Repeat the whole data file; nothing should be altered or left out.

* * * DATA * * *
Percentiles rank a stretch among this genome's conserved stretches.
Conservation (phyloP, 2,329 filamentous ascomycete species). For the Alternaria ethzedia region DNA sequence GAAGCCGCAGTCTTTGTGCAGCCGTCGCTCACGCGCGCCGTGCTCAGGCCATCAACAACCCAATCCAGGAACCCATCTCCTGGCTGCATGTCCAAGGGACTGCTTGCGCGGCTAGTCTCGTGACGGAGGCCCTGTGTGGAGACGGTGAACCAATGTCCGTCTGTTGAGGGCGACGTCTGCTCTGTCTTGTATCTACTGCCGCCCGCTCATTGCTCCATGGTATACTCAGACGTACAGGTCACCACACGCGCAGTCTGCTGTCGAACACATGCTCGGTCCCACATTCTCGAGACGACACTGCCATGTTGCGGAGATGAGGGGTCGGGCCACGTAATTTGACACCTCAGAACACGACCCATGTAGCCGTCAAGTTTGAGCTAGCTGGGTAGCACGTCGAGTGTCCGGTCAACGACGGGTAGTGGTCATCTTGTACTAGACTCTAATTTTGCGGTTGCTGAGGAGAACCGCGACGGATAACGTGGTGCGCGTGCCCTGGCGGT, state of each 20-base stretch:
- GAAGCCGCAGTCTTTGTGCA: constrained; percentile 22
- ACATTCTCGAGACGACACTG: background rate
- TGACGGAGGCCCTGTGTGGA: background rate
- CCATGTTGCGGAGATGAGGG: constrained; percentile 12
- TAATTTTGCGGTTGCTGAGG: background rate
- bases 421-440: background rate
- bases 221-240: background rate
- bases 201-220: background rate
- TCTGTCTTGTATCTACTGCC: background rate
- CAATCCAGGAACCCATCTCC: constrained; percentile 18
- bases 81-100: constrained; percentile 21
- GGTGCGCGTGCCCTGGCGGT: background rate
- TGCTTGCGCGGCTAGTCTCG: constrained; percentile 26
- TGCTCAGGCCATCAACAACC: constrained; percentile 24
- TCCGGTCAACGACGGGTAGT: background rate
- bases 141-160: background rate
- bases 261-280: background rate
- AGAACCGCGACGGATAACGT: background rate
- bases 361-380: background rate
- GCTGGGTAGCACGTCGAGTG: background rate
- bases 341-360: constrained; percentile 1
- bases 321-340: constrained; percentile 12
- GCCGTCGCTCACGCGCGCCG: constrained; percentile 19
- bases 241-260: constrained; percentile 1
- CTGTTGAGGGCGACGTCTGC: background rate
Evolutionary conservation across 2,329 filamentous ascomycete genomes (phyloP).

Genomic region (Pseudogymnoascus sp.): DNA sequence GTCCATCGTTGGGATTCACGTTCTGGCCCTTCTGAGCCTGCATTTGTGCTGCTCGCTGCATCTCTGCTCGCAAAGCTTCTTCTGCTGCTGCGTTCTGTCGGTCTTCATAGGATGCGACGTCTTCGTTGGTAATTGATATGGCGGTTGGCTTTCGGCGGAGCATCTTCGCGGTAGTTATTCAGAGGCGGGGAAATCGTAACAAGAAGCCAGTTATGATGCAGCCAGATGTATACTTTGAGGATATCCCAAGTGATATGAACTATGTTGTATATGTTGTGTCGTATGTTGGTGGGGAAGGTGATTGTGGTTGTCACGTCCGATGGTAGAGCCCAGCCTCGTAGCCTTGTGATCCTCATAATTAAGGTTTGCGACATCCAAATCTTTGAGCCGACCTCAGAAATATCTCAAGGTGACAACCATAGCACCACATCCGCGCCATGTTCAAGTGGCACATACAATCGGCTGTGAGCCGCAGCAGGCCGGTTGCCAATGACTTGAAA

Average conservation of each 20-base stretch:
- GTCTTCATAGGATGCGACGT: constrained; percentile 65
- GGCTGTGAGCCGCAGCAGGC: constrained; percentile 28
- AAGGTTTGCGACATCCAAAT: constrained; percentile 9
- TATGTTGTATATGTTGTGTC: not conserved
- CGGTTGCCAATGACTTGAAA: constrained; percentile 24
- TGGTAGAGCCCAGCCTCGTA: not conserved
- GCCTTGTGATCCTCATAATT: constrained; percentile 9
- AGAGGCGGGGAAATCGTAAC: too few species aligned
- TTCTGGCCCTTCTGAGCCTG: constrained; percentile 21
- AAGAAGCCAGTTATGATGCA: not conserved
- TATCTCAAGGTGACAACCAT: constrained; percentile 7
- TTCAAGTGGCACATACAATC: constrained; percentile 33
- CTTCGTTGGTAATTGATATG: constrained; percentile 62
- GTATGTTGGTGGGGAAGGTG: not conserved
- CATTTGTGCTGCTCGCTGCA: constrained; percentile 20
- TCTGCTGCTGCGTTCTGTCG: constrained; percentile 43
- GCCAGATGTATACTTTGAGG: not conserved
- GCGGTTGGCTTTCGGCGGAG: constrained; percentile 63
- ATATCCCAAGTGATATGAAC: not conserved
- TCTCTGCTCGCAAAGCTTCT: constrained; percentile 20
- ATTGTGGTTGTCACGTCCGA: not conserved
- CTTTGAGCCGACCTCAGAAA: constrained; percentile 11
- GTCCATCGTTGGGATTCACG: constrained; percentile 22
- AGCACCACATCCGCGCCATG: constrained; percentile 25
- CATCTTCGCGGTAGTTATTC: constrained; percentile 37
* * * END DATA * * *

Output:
Percentiles rank a stretch among this genome's conserved stretches.
Conservation (phyloP, 2,329 filamentous ascomycete species). For the Alternaria ethzedia region DNA sequence GAAGCCGCAGTCTTTGTGCAGCCGTCGCTCACGCGCGCCGTGCTCAGGCCATCAACAACCCAATCCAGGAACCCATCTCCTGGCTGCATGTCCAAGGGACTGCTTGCGCGGCTAGTCTCGTGACGGAGGCCCTGTGTGGAGACGGTGAACCAATGTCCGTCTGTTGAGGGCGACGTCTGCTCTGTCTTGTATCTACTGCCGCCCGCTCATTGCTCCATGGTATACTCAGACGTACAGGTCACCACACGCGCAGTCTGCTGTCGAACACATGCTCGGTCCCACATTCTCGAGACGACACTGCCATGTTGCGGAGATGAGGGGTCGGGCCACGTAATTTGACACCTCAGAACACGACCCATGTAGCCGTCAAGTTTGAGCTAGCTGGGTAGCACGTCGAGTGTCCGGTCAACGACGGGTAGTGGTCATCTTGTACTAGACTCTAATTTTGCGGTTGCTGAGGAGAACCGCGACGGATAACGTGGTGCGCGTGCCCTGGCGGT, state of each 20-base stretch:
- GAAGCCGCAGTCTTTGTGCA: constrained; percentile 22
- ACATTCTCGAGACGACACTG: background rate
- TGACGGAGGCCCTGTGTGGA: background rate
- CCATGTTGCGGAGATGAGGG: constrained; percentile 12
- TAATTTTGCGGTTGCTGAGG: background rate
- bases 421-440: background rate
- bases 221-240: background rate
- bases 201-220: background rate
- TCTGTCTTGTATCTACTGCC: background rate
- CAATCCAGGAACCCATCTCC: constrained; percentile 18
- bases 81-100: constrained; percentile 21
- GGTGCGCGTGCCCTGGCGGT: background rate
- TGCTTGCGCGGCTAGTCTCG: constrained; percentile 26
- TGCTCAGGCCATCAACAACC: constrained; percentile 24
- TCCGGTCAACGACGGGTAGT: background rate
- bases 141-160: background rate
- bases 261-280: background rate
- AGAACCGCGACGGATAACGT: background rate
- bases 361-380: background rate
- GCTGGGTAGCACGTCGAGTG: background rate
- bases 341-360: constrained; percentile 1
- bases 321-340: constrained; percentile 12
- GCCGTCGCTCACGCGCGCCG: constrained; percentile 19
- bases 241-260: constrained; percentile 1
- CTGTTGAGGGCGACGTCTGC: background rate
Evolutionary conservation across 2,329 filamentous ascomycete genomes (phyloP).

Genomic region (Pseudogymnoascus sp.): DNA sequence GTCCATCGTTGGGATTCACGTTCTGGCCCTTCTGAGCCTGCATTTGTGCTGCTCGCTGCATCTCTGCTCGCAAAGCTTCTTCTGCTGCTGCGTTCTGTCGGTCTTCATAGGATGCGACGTCTTCGTTGGTAATTGATATGGCGGTTGGCTTTCGGCGGAGCATCTTCGCGGTAGTTATTCAGAGGCGGGGAAATCGTAACAAGAAGCCAGTTATGATGCAGCCAGATGTATACTTTGAGGATATCCCAAGTGATATGAACTATGTTGTATATGTTGTGTCGTATGTTGGTGGGGAAGGTGATTGTGGTTGTCACGTCCGATGGTAGAGCCCAGCCTCGTAGCCTTGTGATCCTCATAATTAAGGTTTGCGACATCCAAATCTTTGAGCCGACCTCAGAAATATCTCAAGGTGACAACCATAGCACCACATCCGCGCCATGTTCAAGTGGCACATACAATCGGCTGTGAGCCGCAGCAGGCCGGTTGCCAATGACTTGAAA

Average conservation of each 20-base stretch:
- GTCTTCATAGGATGCGACGT: constrained; percentile 65
- GGCTGTGAGCCGCAGCAGGC: constrained; percentile 28
- AAGGTTTGCGACATCCAAAT: constrained; percentile 9
- TATGTTGTATATGTTGTGTC: not conserved
- CGGTTGCCAATGACTTGAAA: constrained; percentile 24
- TGGTAGAGCCCAGCCTCGTA: not conserved
- GCCTTGTGATCCTCATAATT: constrained; percentile 9
- AGAGGCGGGGAAATCGTAAC: too few species aligned
- TTCTGGCCCTTCTGAGCCTG: constrained; percentile 21
- AAGAAGCCAGTTATGATGCA: not conserved
- TATCTCAAGGTGACAACCAT: constrained; percentile 7
- TTCAAGTGGCACATACAATC: constrained; percentile 33
- CTTCGTTGGTAATTGATATG: constrained; percentile 62
- GTATGTTGGTGGGGAAGGTG: not conserved
- CATTTGTGCTGCTCGCTGCA: constrained; percentile 20
- TCTGCTGCTGCGTTCTGTCG: constrained; percentile 43
- GCCAGATGTATACTTTGAGG: not conserved
- GCGGTTGGCTTTCGGCGGAG: constrained; percentile 63
- ATATCCCAAGTGATATGAAC: not conserved
- TCTCTGCTCGCAAAGCTTCT: constrained; percentile 20
- ATTGTGGTTGTCACGTCCGA: not conserved
- CTTTGAGCCGACCTCAGAAA: constrained; percentile 11
- GTCCATCGTTGGGATTCACG: constrained; percentile 22
- AGCACCACATCCGCGCCATG: constrained; percentile 25
- CATCTTCGCGGTAGTTATTC: constrained; percentile 37